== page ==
Prevention of local anesthetic systemic toxicity.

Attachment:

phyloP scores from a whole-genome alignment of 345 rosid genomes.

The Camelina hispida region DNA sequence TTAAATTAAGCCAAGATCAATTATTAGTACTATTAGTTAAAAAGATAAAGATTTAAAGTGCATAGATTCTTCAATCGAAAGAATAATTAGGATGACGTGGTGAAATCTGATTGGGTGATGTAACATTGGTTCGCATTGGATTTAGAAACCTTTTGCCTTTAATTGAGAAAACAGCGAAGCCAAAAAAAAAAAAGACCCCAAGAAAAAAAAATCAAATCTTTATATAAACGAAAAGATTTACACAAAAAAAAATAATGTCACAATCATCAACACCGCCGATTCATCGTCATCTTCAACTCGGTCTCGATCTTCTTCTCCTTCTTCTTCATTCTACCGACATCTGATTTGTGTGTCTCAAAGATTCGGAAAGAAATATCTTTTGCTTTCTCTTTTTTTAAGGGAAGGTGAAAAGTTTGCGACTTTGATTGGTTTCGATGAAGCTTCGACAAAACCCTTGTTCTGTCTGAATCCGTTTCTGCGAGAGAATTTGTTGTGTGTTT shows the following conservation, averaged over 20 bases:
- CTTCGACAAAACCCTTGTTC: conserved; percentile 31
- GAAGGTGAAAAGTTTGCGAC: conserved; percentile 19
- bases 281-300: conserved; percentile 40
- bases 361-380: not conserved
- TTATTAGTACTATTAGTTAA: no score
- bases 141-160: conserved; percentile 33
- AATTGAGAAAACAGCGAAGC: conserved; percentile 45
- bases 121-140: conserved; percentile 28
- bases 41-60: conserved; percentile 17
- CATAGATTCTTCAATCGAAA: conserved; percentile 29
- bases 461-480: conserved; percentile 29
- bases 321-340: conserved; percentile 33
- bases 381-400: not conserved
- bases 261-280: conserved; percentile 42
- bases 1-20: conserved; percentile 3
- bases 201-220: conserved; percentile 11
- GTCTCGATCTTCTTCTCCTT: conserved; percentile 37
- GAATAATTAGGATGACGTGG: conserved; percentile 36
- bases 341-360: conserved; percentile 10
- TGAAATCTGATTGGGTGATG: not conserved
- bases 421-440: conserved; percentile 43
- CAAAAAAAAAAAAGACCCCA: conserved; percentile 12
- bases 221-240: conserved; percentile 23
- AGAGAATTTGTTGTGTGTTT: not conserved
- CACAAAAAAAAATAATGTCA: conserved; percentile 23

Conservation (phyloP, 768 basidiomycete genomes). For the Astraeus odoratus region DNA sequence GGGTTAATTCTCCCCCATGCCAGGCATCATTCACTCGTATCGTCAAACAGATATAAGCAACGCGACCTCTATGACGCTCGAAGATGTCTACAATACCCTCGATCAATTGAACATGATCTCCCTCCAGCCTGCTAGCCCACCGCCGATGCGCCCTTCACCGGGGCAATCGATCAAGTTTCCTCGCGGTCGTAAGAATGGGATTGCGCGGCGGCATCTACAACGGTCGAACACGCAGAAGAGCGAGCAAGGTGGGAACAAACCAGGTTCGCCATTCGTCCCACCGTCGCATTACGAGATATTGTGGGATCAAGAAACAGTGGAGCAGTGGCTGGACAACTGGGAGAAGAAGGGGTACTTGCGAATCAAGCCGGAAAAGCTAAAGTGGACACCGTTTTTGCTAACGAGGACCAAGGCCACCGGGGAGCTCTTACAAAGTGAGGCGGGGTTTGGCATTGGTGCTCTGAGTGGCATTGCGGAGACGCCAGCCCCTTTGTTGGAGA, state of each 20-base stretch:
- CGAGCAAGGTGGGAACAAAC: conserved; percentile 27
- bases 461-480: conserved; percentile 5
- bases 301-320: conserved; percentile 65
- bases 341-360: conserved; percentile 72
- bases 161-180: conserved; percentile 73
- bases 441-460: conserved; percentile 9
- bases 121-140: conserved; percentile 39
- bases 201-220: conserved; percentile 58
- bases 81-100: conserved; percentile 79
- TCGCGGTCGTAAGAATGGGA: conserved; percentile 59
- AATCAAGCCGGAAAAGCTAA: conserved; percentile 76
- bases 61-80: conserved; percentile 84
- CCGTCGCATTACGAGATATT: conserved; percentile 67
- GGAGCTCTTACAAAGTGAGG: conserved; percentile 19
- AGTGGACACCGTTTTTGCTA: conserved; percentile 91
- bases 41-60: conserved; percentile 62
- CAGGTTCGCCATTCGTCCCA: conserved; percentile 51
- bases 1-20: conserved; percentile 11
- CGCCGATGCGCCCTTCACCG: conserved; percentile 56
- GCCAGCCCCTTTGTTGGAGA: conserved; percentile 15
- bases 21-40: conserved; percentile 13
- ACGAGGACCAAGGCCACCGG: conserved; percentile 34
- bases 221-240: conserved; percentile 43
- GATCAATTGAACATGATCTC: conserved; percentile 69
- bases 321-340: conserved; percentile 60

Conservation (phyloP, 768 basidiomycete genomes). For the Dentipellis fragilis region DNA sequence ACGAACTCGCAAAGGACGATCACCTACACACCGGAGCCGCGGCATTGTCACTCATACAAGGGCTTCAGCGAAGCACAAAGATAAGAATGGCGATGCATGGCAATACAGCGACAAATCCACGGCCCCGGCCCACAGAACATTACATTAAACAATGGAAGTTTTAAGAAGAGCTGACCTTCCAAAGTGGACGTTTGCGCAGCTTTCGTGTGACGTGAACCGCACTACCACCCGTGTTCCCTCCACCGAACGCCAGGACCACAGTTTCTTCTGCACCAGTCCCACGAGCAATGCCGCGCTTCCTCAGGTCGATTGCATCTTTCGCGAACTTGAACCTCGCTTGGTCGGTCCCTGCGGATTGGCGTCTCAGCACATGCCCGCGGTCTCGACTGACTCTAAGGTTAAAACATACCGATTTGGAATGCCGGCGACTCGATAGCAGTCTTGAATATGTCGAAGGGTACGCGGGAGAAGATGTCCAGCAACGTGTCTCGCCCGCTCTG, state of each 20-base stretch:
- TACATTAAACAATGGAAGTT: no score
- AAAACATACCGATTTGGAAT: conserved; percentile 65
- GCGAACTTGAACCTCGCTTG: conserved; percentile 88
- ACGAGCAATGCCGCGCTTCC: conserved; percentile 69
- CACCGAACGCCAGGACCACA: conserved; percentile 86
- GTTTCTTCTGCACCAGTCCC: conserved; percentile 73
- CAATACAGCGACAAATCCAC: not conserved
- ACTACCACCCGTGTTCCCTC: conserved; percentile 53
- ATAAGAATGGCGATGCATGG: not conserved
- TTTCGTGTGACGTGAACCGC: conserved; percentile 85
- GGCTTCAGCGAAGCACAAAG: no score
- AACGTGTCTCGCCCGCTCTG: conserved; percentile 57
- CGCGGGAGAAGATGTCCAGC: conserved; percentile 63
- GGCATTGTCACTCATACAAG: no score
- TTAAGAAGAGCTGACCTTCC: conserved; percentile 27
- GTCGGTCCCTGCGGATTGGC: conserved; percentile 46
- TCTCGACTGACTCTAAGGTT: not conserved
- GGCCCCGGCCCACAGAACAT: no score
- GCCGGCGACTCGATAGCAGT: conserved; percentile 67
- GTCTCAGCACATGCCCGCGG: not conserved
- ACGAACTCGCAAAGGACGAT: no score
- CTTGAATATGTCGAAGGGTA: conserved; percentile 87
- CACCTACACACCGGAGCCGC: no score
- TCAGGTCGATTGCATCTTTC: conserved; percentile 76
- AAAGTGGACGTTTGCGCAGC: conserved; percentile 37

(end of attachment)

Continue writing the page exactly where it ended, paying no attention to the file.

Although new drugs and techniques may improve outcomes when unintended high blood levels of local anesthetics occur, the primary focus of daily practice should remain the prevention of such events. Although adoption of no single "safety step" will reliably prevent systemic toxicity, the combination of several procedures seems to have reduced the frequency of systemic toxicity since 1981. These include the use of minimum effective doses, careful aspiration, and incremental injection, coupled with the use of intravascular markers when large doses are used. Epinephrine remains the most widely used and studied marker, but its reliability is impaired in the face of beta-blockade, anesthesia, advanced age, and active labor. As an alternative, the use of subtoxic doses of local anesthetics themselves can produce subjective symptoms in unpremedicated patients. Fentanyl has also been confirmed to produce sedation in pregnant women when used as an alternative. The use of ultrasound observation of needle placement and injection may be useful, but has also been reported as not completely reliable. Constant vigilance and suspicion are still needed along with a combination of as many of these safety steps as practical.
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